Dutch Barn trustees Ev Rau and the late Vince Schaefer help owner Livio Lazzari remove, number and inspect deteriorated floor planking in preparation for future renovations. Planks were rough cut on the undersides and tightly joined with removable splines seated in matching grooves

They have begun preparation of the structure for necessary on going renovations. I believe this barn to be one of the finest remaining Dutch barns, with future preservation of the highest priority.

Early Barn Contract
(From Early Records of Albany, vol. 3, pp. 424-25)

Contract of Harmen Bastiaensen to build a barn at Kinderhook for Jan Maertensen:

On this 8th day of February 1675 appeared before me, Adriaen van Ilpendam, notary public residing in New Albany, and before the afterwritten witnesses, Harmen Bastiaensz of the one part, and Jan Maertensz of the other part, who in love and friendship are agreed in manner following, to wit: Harmen Bastiaensz acknowledges that he has undertaken to build for Jan Maertensz at Kinderhoeck a barn fifty feet long and twenty-six feet wide, with an extension on each side, ten feet deep and running the full length of the barn, and at each end a gable with sloping peak; furthermore to make in said barn five bents with five loft beams, of which five bents three are to have brackets, and double door at the front end of the barn and one door in each of the extensions, a horse manger forty feet long and all the inside work that belongs to a barn, except the floor, and properly to put on the rafters of the roof. The contractor promises to begin to work thereon next March of this year and not to stop before the work shall be completed. The employer promises to furnish the contractor with a man for one month to help rough-hew the timber; furthermore the employer shall provide all the materials so that the contractor shall not wait for them, and when the work is completed, the employer promises to pay to the contractor for the work done thirty-one good, whole, salable beaver skins, or wheat or other wares at market price, with which, if they suit him the contractor is to be content: but on condition that he shall give the contractor in hand three mudde of wheat so soon as he begins the work, to be deducted from the aforesaid stipulated sum, and furthermore pay the half next winter. The aforesaid contracting parties mutually promise to execute and perform the aforesaid conditions, binding thereto their respective persons and estates, nothing excepted, subject to all lords, courts, tribunals, and judges. In witness whereof they have subscribed this with their own hands, in Albany, dated as above.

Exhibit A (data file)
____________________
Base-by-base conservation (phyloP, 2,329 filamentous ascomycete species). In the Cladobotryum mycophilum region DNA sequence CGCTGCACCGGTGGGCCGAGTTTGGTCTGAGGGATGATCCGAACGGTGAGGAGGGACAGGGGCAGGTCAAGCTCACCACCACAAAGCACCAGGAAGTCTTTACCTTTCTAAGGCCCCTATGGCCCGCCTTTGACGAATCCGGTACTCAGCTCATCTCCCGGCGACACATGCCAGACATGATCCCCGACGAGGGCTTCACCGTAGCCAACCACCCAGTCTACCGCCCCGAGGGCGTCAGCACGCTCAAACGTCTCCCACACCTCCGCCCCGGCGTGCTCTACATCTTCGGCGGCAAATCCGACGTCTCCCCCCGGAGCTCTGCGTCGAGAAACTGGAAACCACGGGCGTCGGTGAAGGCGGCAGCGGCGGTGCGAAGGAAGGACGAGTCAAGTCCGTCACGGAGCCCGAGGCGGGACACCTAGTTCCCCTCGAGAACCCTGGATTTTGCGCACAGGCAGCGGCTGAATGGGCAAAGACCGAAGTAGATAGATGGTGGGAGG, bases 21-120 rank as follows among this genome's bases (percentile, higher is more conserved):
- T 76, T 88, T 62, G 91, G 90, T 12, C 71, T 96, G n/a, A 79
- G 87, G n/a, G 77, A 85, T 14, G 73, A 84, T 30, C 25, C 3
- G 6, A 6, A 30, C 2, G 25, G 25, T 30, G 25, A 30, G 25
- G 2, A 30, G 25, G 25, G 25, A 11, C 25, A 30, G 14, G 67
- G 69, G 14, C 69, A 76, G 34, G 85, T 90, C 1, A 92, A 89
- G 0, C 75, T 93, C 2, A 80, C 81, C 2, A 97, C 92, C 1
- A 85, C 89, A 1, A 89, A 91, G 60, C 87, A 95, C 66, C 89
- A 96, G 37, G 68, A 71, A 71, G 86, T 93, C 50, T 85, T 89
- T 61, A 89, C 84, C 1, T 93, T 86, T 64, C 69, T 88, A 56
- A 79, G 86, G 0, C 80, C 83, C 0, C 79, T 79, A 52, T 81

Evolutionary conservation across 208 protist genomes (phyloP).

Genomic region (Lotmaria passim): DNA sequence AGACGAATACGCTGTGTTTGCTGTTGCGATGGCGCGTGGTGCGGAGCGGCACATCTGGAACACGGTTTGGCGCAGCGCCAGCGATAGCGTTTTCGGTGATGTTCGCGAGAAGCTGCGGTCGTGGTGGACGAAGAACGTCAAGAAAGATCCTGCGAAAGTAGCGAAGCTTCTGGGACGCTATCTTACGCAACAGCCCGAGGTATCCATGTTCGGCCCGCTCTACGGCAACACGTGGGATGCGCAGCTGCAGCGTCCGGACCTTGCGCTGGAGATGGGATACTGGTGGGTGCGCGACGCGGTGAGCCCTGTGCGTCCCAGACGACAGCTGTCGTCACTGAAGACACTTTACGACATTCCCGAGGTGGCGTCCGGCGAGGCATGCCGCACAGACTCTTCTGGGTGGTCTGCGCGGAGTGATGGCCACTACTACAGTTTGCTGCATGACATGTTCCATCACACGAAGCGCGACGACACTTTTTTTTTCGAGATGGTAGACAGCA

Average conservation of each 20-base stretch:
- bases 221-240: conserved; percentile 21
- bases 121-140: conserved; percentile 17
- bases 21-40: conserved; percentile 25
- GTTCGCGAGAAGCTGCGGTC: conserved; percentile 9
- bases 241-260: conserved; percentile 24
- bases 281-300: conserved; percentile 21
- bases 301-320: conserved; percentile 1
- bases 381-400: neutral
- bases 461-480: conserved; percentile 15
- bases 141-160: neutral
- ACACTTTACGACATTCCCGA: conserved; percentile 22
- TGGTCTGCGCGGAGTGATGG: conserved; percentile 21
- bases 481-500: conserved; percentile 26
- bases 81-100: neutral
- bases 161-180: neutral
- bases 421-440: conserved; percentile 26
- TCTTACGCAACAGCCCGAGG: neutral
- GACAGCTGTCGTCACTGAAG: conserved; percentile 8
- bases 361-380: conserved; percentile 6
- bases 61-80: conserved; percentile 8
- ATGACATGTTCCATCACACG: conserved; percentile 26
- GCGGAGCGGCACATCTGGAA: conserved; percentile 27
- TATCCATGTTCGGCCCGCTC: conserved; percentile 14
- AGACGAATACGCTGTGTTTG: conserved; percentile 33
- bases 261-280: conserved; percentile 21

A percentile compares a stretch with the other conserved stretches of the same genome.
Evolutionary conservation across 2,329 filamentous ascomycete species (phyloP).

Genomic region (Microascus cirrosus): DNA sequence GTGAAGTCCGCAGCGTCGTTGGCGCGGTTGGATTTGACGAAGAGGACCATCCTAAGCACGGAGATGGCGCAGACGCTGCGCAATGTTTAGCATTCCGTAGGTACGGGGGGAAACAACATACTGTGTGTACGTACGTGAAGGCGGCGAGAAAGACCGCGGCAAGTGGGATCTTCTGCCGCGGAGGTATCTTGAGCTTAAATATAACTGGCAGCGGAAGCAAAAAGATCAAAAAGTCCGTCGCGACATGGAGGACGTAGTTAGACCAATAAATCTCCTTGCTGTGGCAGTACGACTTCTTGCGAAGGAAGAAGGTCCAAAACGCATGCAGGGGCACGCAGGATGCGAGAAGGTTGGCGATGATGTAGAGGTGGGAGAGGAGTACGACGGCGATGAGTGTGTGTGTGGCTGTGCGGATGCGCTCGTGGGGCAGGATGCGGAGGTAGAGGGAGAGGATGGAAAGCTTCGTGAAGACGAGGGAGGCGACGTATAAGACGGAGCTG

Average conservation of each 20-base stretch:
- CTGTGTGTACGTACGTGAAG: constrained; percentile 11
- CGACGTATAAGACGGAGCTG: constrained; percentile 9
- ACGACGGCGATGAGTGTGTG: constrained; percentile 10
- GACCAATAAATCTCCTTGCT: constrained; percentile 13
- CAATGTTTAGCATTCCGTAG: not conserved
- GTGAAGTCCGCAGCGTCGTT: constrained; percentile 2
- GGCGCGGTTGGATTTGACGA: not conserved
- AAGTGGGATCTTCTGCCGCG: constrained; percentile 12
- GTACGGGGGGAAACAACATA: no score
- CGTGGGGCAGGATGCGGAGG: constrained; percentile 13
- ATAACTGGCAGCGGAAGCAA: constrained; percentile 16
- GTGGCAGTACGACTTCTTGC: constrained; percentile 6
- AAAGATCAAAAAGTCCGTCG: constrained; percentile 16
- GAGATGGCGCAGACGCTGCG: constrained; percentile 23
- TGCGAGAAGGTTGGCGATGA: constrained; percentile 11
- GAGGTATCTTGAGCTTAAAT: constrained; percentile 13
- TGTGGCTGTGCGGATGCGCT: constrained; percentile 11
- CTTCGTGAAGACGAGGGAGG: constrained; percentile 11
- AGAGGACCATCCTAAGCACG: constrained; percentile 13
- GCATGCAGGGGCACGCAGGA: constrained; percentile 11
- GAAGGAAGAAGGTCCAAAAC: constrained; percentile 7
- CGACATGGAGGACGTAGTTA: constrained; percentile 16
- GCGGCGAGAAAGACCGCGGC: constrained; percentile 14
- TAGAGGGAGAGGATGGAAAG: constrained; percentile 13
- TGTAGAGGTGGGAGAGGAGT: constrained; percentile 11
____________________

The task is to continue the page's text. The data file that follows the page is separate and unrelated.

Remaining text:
HA[R]MEN BASTIAEN[S] This is the mark + of JAN MAERTENSZ, made by himself
As witnesses: Hendrick Rooseboom, Roloef Jansen-- Quad attestor: Adriaen van Ilpendam, Not. Pub.

The Dutch Barn Preservation Society

c/o The Mabee Farm Historic Site
1080 Main St. (Rt. 5S)
Rotterdam Junction, NY 12150

Site Phone: (518) 887-5073



Copyright © 2007. Dutch Barn Preservation Society. All rights reserved. All items on the site are copyrighted. While we welcome you to use the information provided on this web site by copying it, or downloading it; this information is copyrighted and not to be reproduced for distribution, sale, or profit.